The Wilde Kirche reef complex (Early-Late Rhaetian) grew as an isolated carbonate structure within the shallow Kossen Basin. At the Triassic/Jurassic boundary a single brief(c. 10-50 ka) period of subaerial exposure occurred. The preserved karst profile (70 m thick) displays a vadose zone, enhanced dissolution at a possible palaeo-watertable (5-15m below the exposure surface), and a freshwater phreatic zone. Karst porosity was predominantly biomouldic. primary cavities and biomoulds were enlarged and interconnected in the freshwater phreatic zone; cavity networks developed preferentially in patch reef facies. Resubmegence of the reef complex allowed minor modification of the palaeokarst surface by sea floor dissolution and Fe-Mn crust deposition on a sediment-starved passive margin. Fibrous calcite (FC), radiaxial fibrous calcite (RFC) and fascicular optic calcite (FOC) cements preserved as low Mg calcite (LMC) are abundant in primary and karst dissolution cavities. FC cement is restricted to primary porosity, particularly as a synsedimentary cement at the windward reef margin. FC, RFC and FOC contain microdolomite inclusions and show patchy non-/bright cathodoluminescence. delta(18)O values ofnon-luminescent portions (interpreted as near original) are -1.16 to -1.82 parts per thousand (close to the inferred delta(18)O of calcite precipitated from Late Triassic sea water). delta(13)C values are constant ( to .2 parts per thousand). These observations suggest FC, RFC and FOC were originally marine high Mg calcite (HMC) precipitates, and that the bulk of porosity occlusion occurred not in the karst environment but in the marine environment during and after marine transgression. The HMC to LMC transition may have occurred in contact with meteoric water only in the case of FC cement. The most altered (brightly luminescent) portions of RFC/FOC cements yield delta(18)O = -2.44 to -5.8 parts per thousand, suggesting HMC to LMC alteration at up to 34 degrees C, in the shallow burial environment at depths of 180-250 m. Abundant equant cements with delta(18)O = -4.1 to -7.1 parts per thousand show crisp, uniform or zoned dull luminescence. They are interpreted as unaltered cements precipitated at 33-36 degrees C at 200-290 m burial depth, from marine-derived fluids under a slightly enhanced geothermal gradient. Fluids carrying the equant cements may have induced the HMC to LMC transition in the fibrous cements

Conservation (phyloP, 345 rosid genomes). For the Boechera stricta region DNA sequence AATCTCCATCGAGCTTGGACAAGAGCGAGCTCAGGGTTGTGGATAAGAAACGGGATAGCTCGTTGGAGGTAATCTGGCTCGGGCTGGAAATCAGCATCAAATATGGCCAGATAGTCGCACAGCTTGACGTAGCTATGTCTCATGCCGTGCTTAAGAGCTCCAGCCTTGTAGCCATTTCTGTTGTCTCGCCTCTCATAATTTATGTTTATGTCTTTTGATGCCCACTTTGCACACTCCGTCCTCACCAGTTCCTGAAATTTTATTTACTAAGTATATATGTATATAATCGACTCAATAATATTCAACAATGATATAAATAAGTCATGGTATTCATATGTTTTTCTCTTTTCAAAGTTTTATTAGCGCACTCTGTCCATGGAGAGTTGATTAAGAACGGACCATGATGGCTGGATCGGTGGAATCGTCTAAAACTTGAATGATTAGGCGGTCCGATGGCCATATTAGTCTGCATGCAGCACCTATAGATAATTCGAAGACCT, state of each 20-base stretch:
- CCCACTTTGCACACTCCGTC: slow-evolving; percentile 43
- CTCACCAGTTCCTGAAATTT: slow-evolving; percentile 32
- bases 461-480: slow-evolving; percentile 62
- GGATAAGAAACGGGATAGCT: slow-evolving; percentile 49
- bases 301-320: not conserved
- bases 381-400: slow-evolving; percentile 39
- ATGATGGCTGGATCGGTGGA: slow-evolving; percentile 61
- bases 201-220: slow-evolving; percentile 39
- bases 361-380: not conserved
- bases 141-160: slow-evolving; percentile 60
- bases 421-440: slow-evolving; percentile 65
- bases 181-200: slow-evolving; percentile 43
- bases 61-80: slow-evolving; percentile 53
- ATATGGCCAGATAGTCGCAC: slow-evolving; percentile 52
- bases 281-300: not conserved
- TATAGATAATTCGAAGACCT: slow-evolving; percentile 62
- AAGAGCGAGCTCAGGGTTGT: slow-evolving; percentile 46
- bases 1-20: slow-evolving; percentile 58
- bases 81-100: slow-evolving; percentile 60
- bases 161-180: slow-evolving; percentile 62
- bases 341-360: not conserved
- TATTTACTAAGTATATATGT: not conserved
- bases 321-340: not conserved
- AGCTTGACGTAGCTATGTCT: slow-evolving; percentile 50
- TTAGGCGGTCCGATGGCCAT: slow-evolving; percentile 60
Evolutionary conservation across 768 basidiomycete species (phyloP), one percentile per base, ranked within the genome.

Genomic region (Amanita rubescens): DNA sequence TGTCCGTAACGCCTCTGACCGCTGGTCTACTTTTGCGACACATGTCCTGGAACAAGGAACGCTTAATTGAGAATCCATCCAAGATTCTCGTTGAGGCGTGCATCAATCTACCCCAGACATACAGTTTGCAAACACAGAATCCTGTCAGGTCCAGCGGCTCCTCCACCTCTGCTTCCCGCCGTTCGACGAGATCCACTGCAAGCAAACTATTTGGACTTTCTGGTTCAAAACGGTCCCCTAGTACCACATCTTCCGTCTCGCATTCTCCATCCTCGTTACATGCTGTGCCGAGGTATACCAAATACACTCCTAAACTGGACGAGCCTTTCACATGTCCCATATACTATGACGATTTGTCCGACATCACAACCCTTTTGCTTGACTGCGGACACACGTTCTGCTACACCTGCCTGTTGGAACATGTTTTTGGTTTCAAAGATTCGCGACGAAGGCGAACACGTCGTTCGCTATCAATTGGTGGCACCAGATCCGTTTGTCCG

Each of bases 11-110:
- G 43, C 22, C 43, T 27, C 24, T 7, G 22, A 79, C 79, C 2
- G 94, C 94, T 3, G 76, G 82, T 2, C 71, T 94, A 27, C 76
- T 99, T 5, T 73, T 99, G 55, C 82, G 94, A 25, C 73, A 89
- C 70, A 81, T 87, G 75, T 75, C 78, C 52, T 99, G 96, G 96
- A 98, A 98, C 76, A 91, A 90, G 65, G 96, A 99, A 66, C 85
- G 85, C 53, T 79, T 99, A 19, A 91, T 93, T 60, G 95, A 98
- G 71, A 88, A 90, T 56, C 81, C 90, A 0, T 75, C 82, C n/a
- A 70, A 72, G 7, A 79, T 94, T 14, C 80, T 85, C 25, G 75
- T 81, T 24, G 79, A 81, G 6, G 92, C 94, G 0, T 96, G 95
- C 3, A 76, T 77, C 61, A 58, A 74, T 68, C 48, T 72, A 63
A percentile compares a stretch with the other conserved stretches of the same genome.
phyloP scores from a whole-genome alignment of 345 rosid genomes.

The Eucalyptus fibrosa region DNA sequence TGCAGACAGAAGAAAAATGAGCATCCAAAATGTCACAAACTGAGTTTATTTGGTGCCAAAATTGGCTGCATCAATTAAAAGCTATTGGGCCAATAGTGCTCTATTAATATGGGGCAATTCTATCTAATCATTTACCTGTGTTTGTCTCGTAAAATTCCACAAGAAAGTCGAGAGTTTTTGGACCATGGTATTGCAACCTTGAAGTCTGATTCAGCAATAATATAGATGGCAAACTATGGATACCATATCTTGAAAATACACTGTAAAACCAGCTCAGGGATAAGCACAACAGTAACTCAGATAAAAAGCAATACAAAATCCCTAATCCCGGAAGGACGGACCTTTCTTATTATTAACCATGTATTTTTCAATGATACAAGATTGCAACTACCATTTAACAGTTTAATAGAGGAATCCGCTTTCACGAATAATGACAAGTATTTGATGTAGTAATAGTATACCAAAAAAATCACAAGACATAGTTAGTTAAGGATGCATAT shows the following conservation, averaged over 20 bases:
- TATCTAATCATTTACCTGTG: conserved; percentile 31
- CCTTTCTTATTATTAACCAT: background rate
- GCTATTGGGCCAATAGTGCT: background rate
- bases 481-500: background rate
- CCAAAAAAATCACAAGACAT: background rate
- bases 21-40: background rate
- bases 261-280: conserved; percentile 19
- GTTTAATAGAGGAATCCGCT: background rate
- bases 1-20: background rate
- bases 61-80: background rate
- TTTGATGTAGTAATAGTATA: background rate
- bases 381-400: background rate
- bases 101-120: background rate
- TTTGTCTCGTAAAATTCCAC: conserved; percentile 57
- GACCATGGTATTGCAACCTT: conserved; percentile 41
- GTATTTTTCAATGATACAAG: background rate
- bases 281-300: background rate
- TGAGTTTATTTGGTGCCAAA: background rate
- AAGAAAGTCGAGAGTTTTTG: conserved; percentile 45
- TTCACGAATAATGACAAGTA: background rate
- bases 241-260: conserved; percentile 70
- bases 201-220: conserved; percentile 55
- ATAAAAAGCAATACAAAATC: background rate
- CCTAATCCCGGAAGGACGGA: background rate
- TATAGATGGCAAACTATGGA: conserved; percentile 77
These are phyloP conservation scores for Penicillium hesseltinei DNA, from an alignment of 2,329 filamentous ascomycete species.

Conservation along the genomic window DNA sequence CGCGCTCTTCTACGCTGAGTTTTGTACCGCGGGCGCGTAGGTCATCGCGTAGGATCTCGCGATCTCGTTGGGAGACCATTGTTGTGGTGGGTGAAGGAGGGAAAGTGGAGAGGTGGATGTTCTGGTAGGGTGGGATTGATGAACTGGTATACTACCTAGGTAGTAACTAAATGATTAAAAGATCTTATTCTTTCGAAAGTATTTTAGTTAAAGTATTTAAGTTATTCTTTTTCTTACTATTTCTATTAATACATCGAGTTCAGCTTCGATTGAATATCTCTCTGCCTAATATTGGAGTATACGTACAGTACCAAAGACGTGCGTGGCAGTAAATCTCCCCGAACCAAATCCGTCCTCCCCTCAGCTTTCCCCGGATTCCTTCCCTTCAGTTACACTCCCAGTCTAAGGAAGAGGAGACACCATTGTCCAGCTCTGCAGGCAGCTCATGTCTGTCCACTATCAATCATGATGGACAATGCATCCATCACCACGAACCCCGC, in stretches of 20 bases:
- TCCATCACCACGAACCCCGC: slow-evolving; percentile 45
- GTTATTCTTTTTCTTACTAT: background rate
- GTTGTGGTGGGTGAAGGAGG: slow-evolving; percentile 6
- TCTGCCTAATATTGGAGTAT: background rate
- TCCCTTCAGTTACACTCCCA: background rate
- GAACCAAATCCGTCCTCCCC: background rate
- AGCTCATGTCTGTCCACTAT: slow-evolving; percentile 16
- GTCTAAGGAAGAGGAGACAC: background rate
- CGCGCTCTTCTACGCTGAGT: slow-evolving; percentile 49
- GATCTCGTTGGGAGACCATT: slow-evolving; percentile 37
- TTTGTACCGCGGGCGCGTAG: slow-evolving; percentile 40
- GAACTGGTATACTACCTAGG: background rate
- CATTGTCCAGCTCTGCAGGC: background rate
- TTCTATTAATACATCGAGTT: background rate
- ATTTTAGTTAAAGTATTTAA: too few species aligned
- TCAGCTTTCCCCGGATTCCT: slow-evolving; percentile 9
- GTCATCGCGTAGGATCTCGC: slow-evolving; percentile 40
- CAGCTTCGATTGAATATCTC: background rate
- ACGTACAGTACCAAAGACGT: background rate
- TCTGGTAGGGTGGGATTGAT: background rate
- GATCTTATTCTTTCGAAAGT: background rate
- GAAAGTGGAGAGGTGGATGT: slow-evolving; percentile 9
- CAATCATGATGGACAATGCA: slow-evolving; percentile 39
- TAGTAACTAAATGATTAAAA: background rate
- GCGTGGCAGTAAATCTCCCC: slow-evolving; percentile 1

Gypsum karst of Great Britain., 1996,